And then what’s supposed to happen is within a ‘reasonable amount of time’, they’re supposed to be allowed to be released to a family member or somebody else who is willing to take responsibility for them. But the problem with that, is that again, in years past, they’re released to an uncle or somebody living in United States, but oftentimes the uncle or another family member was undocumented. Now the administration has said that ‘we’ll release the child, but we’re going to take the parents or the uncle and we’re going to charge them as it as an alien smuggler, and put them in removal proceedings. So a lot of the the uncles and the people who are willing to step up and take these kids in, are afraid to come out of the shadows because they’re worried that they’re going to be picked up by ICE too…that they’re [the Administration]is going to use these children as a tool to get to the parents or the other family members. It’s pretty dark right now.
Are there any laws regarding how children are detained or housed in this country?
So there was a civil action lawsuit called the Flores Settlement, and that governs how children who are detained and put into immigration removal proceedings need to be treated. That’s one of the reasons that they’re given to HHS, the Office of Refugee Resettlement, with the idea that they will not be in prolonged detention, and that they will be hopefully released to a family member to go through their removal proceedings or asylum proceedings.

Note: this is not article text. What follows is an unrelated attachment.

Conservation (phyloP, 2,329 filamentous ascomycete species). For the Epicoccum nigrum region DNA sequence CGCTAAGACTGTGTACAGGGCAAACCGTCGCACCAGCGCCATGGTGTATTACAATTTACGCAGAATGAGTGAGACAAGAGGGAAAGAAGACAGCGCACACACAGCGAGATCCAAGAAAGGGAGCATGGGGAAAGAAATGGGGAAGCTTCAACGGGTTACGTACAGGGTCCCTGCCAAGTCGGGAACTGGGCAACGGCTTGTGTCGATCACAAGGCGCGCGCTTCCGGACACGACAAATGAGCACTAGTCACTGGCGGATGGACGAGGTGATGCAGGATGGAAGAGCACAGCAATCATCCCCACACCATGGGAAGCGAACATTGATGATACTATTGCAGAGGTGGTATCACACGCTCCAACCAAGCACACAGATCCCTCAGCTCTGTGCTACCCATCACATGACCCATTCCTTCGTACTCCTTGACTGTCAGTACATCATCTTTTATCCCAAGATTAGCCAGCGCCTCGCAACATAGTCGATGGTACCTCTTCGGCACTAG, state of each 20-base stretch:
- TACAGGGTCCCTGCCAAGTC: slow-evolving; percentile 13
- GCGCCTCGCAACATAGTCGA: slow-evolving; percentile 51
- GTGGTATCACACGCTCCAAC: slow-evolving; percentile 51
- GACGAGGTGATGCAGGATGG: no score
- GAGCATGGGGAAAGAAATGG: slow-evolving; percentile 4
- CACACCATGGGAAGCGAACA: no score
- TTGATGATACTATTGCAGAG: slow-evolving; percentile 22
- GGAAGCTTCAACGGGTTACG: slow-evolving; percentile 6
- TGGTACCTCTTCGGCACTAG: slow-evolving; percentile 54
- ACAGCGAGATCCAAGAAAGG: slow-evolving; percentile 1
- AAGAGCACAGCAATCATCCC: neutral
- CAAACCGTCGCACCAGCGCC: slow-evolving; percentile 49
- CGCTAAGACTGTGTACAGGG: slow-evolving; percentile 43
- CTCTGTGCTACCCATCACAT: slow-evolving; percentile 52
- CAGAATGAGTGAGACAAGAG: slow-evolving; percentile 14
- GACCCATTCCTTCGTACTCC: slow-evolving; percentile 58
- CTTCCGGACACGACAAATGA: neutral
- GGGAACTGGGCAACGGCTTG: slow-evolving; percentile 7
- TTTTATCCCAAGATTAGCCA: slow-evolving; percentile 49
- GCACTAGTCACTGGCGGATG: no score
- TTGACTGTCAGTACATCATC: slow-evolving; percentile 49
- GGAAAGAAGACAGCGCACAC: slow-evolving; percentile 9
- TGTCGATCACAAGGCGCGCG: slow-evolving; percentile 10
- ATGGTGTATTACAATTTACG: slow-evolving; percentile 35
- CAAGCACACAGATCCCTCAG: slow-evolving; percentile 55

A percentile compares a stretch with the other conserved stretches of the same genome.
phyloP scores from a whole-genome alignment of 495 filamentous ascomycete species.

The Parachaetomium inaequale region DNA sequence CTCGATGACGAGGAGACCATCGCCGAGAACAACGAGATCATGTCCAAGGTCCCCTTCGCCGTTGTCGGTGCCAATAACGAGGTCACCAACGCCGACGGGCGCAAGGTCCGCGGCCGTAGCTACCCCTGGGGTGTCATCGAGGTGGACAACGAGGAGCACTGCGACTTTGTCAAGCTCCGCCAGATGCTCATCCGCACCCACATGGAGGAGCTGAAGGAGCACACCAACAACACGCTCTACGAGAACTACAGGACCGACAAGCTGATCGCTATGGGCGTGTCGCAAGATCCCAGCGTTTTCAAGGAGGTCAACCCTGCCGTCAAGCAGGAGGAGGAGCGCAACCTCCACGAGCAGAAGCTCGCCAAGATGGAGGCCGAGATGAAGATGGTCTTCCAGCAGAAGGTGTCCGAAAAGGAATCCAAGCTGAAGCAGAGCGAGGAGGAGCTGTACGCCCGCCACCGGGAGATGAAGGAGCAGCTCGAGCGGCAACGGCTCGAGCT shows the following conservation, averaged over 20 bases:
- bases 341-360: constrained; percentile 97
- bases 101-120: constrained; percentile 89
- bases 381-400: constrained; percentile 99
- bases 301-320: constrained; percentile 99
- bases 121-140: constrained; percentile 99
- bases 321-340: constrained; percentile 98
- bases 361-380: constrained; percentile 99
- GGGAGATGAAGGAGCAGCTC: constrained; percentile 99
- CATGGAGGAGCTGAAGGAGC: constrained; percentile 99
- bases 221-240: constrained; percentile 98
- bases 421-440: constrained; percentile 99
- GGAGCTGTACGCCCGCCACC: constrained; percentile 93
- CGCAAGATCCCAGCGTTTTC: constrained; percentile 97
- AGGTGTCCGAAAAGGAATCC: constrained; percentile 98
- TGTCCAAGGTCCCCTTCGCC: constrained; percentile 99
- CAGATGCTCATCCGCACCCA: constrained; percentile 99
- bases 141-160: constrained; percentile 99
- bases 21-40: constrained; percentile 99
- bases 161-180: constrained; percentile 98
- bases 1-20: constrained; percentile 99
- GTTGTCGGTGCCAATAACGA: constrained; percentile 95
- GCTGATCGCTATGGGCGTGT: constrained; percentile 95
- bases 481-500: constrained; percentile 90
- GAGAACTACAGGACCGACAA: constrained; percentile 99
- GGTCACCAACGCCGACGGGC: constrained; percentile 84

So, the Flores Settlement….I can’t get into the minutae, but I know that when they show up here at my door there’s things that we can do to help them, oftentimes, legally.
- Learn more about how the Department of Justice is filing to alter the Flores agreement in order to detain children indefinitely, a move made on Thursday after ‘ending’ family separation.